splat - flatten on impact; "The snowballs splatted on the trees" , why is there a rush on for out-of-state HMOs to set up shop in Arkansas?
Complete Health of Arkansas, owned by a Birmingham, Ala., company, leaped into the fray this year by grabbing the Dillard Department Stores This is a list of department stores. In the case of department store groups the location of the flagship store is given. This list does not include large specialist stores, which sometimes resemble department stores. Inc. accounts in central Arkansas.
Since then, the company has been picking up clients steadily. It now stands at 2,100 members.
The company is licensed in Pulaski County and six other surrounding counties. Plans are to set up a statewide network.
Complete Health is affiliated with Doctors Hospital, Arkansas Children's Hospital Arkansas Children's Hospital, an affiliate of the University of Arkansas for Medical Sciences, is the only pediatric medical center in Arkansas and one of the largest in the United States, serving children from birth to age 21. , Rebsamen Regional Medical Center and University Hospital in Pulaski County. It has contracts with other hospitals in Saline, Pulaski, Faulkner and Sebastian counties.
The company's rapid growth has it ranked 85th this year in Inc.'s list of the fastest-growing companies in the country.
On at least one occasion, Complete Health has offered unsuccessfully to buy Health Advantage.
American HMO, based in Illinois, also has a presence in the state's managed care market. But it was stung stung
Past tense and past participle of sting.
the past of sting
Adj. 1. by the recent loss of the Pulaski County employees contract after allegations that many claims went unpaid.
On the horizon for the new year is an HMO being put together in Arkansas by The Prudential Insurance Co.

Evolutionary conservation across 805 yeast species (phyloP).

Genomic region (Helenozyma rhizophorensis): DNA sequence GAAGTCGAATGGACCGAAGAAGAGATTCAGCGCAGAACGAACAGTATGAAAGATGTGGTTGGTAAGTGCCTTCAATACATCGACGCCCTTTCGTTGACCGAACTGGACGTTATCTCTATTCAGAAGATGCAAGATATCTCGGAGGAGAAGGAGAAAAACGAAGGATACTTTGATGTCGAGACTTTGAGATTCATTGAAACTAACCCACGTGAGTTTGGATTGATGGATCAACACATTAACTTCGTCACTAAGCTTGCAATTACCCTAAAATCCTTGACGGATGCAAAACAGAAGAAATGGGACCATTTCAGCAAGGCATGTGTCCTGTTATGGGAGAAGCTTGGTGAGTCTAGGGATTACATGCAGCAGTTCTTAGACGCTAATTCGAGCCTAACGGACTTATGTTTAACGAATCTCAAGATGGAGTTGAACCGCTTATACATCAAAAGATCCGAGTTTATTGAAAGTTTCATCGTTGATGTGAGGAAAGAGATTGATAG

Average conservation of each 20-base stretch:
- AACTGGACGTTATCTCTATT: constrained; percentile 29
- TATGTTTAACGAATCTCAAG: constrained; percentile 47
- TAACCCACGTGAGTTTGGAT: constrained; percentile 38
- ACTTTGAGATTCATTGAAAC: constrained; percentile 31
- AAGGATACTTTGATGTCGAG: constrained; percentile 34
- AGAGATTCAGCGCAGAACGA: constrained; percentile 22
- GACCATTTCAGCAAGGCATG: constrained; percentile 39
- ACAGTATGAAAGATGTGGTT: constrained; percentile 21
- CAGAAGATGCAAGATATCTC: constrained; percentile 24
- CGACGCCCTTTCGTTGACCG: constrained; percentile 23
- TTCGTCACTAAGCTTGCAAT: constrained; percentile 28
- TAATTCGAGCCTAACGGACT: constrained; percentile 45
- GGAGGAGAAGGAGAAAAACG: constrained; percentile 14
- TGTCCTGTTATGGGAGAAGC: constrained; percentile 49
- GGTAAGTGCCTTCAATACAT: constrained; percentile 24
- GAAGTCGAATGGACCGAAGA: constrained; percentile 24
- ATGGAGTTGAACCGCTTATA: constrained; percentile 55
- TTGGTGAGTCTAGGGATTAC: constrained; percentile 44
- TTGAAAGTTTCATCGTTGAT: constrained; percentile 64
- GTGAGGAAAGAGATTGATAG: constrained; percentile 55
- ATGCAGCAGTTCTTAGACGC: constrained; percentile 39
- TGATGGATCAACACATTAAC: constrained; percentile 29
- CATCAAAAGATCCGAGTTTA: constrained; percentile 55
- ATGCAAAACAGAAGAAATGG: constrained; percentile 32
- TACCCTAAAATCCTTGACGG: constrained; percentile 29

Prudential is already on the attack, stealing away former HMO clients with its Prudential Plus plan, which combines popular elements of HMOs, PPOs and traditional health plans.
Thomas Feurig, chief executive officer of St. Vincent, says there are at least 24 entities seeking a place in the Arkansas managed care market.
"It's going to intensify dramatically," he says. "I would expect there are going to be three to four significant HMOs in the next few years."
St. Vincent's contract with HMO Arkansas expires in a year. Feurig has no predictions for what comes next, but he believes his hospital will be well-positioned, due in part to its existing, 21,000-member PPO involving other hospitals across the state.
With health plans popping out of the woodwork woodwork: see carpentry; furniture; intarsia; marquetry; veneer; wood carving. , it will be interesting to see which ideas sink and which float as the Bill Clinton administration Noun 1. Clinton administration - the executive under President Clinton
executive - persons who administer the law floods the industry with regulations.
But that is next week's story.